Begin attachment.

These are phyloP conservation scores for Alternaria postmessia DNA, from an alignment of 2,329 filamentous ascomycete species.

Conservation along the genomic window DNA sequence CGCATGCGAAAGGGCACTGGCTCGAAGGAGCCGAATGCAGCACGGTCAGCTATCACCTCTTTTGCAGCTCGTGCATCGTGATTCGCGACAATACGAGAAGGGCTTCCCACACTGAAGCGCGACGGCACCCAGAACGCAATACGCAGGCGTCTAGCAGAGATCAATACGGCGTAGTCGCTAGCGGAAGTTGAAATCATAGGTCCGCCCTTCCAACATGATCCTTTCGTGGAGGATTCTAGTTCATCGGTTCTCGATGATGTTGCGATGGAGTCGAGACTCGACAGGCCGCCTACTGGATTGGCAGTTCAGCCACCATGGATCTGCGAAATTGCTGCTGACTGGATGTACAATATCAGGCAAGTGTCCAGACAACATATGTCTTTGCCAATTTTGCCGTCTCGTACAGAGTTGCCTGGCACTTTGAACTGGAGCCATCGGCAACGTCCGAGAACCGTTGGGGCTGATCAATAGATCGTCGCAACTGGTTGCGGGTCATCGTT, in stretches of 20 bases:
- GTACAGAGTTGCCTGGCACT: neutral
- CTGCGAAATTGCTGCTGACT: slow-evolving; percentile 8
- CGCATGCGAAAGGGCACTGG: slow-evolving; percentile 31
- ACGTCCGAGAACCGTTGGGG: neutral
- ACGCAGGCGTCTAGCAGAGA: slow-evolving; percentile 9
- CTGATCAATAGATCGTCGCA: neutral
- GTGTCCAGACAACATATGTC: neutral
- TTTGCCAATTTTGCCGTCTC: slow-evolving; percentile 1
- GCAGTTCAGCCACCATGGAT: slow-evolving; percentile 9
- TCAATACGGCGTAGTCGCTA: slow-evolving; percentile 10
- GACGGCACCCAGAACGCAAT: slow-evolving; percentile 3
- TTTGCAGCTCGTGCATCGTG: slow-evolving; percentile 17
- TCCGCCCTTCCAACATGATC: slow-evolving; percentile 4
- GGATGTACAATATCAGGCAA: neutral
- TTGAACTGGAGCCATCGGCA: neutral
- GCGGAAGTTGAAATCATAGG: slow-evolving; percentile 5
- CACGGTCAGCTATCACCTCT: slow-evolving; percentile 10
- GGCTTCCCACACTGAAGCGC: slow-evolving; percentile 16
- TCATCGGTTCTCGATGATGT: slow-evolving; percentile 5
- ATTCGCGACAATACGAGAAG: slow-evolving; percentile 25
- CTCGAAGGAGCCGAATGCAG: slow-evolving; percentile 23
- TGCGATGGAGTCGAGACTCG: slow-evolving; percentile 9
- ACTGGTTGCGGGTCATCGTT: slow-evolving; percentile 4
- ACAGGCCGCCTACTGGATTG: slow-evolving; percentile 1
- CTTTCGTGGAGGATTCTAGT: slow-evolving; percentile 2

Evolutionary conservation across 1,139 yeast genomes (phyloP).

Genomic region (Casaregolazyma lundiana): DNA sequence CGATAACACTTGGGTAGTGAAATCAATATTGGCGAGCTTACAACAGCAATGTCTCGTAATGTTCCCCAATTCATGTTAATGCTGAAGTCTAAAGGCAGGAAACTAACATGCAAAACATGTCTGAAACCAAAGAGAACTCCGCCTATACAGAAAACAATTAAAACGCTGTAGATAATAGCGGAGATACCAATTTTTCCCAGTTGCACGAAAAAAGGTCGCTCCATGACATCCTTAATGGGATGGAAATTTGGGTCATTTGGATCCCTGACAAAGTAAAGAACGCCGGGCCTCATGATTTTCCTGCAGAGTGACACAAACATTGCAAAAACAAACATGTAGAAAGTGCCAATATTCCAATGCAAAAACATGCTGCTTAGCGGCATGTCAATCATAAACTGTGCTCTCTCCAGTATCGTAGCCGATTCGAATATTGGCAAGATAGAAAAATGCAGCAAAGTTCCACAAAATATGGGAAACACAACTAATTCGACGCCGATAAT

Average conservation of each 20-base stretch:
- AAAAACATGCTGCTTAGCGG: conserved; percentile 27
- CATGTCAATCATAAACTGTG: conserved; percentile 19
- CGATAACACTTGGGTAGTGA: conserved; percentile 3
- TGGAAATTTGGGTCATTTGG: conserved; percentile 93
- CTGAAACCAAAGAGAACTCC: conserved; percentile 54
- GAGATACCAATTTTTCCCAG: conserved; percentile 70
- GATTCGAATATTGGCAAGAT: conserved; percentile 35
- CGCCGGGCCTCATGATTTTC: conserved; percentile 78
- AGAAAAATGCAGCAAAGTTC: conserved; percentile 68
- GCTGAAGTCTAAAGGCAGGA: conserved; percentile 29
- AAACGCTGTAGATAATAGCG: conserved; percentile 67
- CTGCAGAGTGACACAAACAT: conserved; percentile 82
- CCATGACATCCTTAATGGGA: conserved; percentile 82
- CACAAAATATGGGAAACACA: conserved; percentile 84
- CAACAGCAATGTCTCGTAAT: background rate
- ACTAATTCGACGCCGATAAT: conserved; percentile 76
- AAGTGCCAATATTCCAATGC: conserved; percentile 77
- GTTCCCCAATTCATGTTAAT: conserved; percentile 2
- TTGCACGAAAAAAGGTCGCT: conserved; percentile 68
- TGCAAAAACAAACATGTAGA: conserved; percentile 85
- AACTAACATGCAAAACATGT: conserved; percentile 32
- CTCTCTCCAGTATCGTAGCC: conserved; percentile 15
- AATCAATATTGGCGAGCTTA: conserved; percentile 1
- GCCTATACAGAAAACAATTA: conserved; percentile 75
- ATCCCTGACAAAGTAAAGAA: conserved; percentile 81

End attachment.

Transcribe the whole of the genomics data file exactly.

These are phyloP conservation scores for Alternaria postmessia DNA, from an alignment of 2,329 filamentous ascomycete species.

Conservation along the genomic window DNA sequence CGCATGCGAAAGGGCACTGGCTCGAAGGAGCCGAATGCAGCACGGTCAGCTATCACCTCTTTTGCAGCTCGTGCATCGTGATTCGCGACAATACGAGAAGGGCTTCCCACACTGAAGCGCGACGGCACCCAGAACGCAATACGCAGGCGTCTAGCAGAGATCAATACGGCGTAGTCGCTAGCGGAAGTTGAAATCATAGGTCCGCCCTTCCAACATGATCCTTTCGTGGAGGATTCTAGTTCATCGGTTCTCGATGATGTTGCGATGGAGTCGAGACTCGACAGGCCGCCTACTGGATTGGCAGTTCAGCCACCATGGATCTGCGAAATTGCTGCTGACTGGATGTACAATATCAGGCAAGTGTCCAGACAACATATGTCTTTGCCAATTTTGCCGTCTCGTACAGAGTTGCCTGGCACTTTGAACTGGAGCCATCGGCAACGTCCGAGAACCGTTGGGGCTGATCAATAGATCGTCGCAACTGGTTGCGGGTCATCGTT, in stretches of 20 bases:
- GTACAGAGTTGCCTGGCACT: neutral
- CTGCGAAATTGCTGCTGACT: slow-evolving; percentile 8
- CGCATGCGAAAGGGCACTGG: slow-evolving; percentile 31
- ACGTCCGAGAACCGTTGGGG: neutral
- ACGCAGGCGTCTAGCAGAGA: slow-evolving; percentile 9
- CTGATCAATAGATCGTCGCA: neutral
- GTGTCCAGACAACATATGTC: neutral
- TTTGCCAATTTTGCCGTCTC: slow-evolving; percentile 1
- GCAGTTCAGCCACCATGGAT: slow-evolving; percentile 9
- TCAATACGGCGTAGTCGCTA: slow-evolving; percentile 10
- GACGGCACCCAGAACGCAAT: slow-evolving; percentile 3
- TTTGCAGCTCGTGCATCGTG: slow-evolving; percentile 17
- TCCGCCCTTCCAACATGATC: slow-evolving; percentile 4
- GGATGTACAATATCAGGCAA: neutral
- TTGAACTGGAGCCATCGGCA: neutral
- GCGGAAGTTGAAATCATAGG: slow-evolving; percentile 5
- CACGGTCAGCTATCACCTCT: slow-evolving; percentile 10
- GGCTTCCCACACTGAAGCGC: slow-evolving; percentile 16
- TCATCGGTTCTCGATGATGT: slow-evolving; percentile 5
- ATTCGCGACAATACGAGAAG: slow-evolving; percentile 25
- CTCGAAGGAGCCGAATGCAG: slow-evolving; percentile 23
- TGCGATGGAGTCGAGACTCG: slow-evolving; percentile 9
- ACTGGTTGCGGGTCATCGTT: slow-evolving; percentile 4
- ACAGGCCGCCTACTGGATTG: slow-evolving; percentile 1
- CTTTCGTGGAGGATTCTAGT: slow-evolving; percentile 2

Evolutionary conservation across 1,139 yeast genomes (phyloP).

Genomic region (Casaregolazyma lundiana): DNA sequence CGATAACACTTGGGTAGTGAAATCAATATTGGCGAGCTTACAACAGCAATGTCTCGTAATGTTCCCCAATTCATGTTAATGCTGAAGTCTAAAGGCAGGAAACTAACATGCAAAACATGTCTGAAACCAAAGAGAACTCCGCCTATACAGAAAACAATTAAAACGCTGTAGATAATAGCGGAGATACCAATTTTTCCCAGTTGCACGAAAAAAGGTCGCTCCATGACATCCTTAATGGGATGGAAATTTGGGTCATTTGGATCCCTGACAAAGTAAAGAACGCCGGGCCTCATGATTTTCCTGCAGAGTGACACAAACATTGCAAAAACAAACATGTAGAAAGTGCCAATATTCCAATGCAAAAACATGCTGCTTAGCGGCATGTCAATCATAAACTGTGCTCTCTCCAGTATCGTAGCCGATTCGAATATTGGCAAGATAGAAAAATGCAGCAAAGTTCCACAAAATATGGGAAACACAACTAATTCGACGCCGATAAT

Average conservation of each 20-base stretch:
- AAAAACATGCTGCTTAGCGG: conserved; percentile 27
- CATGTCAATCATAAACTGTG: conserved; percentile 19
- CGATAACACTTGGGTAGTGA: conserved; percentile 3
- TGGAAATTTGGGTCATTTGG: conserved; percentile 93
- CTGAAACCAAAGAGAACTCC: conserved; percentile 54
- GAGATACCAATTTTTCCCAG: conserved; percentile 70
- GATTCGAATATTGGCAAGAT: conserved; percentile 35
- CGCCGGGCCTCATGATTTTC: conserved; percentile 78
- AGAAAAATGCAGCAAAGTTC: conserved; percentile 68
- GCTGAAGTCTAAAGGCAGGA: conserved; percentile 29
- AAACGCTGTAGATAATAGCG: conserved; percentile 67
- CTGCAGAGTGACACAAACAT: conserved; percentile 82
- CCATGACATCCTTAATGGGA: conserved; percentile 82
- CACAAAATATGGGAAACACA: conserved; percentile 84
- CAACAGCAATGTCTCGTAAT: background rate
- ACTAATTCGACGCCGATAAT: conserved; percentile 76
- AAGTGCCAATATTCCAATGC: conserved; percentile 77
- GTTCCCCAATTCATGTTAAT: conserved; percentile 2
- TTGCACGAAAAAAGGTCGCT: conserved; percentile 68
- TGCAAAAACAAACATGTAGA: conserved; percentile 85
- AACTAACATGCAAAACATGT: conserved; percentile 32
- CTCTCTCCAGTATCGTAGCC: conserved; percentile 15
- AATCAATATTGGCGAGCTTA: conserved; percentile 1
- GCCTATACAGAAAACAATTA: conserved; percentile 75
- ATCCCTGACAAAGTAAAGAA: conserved; percentile 81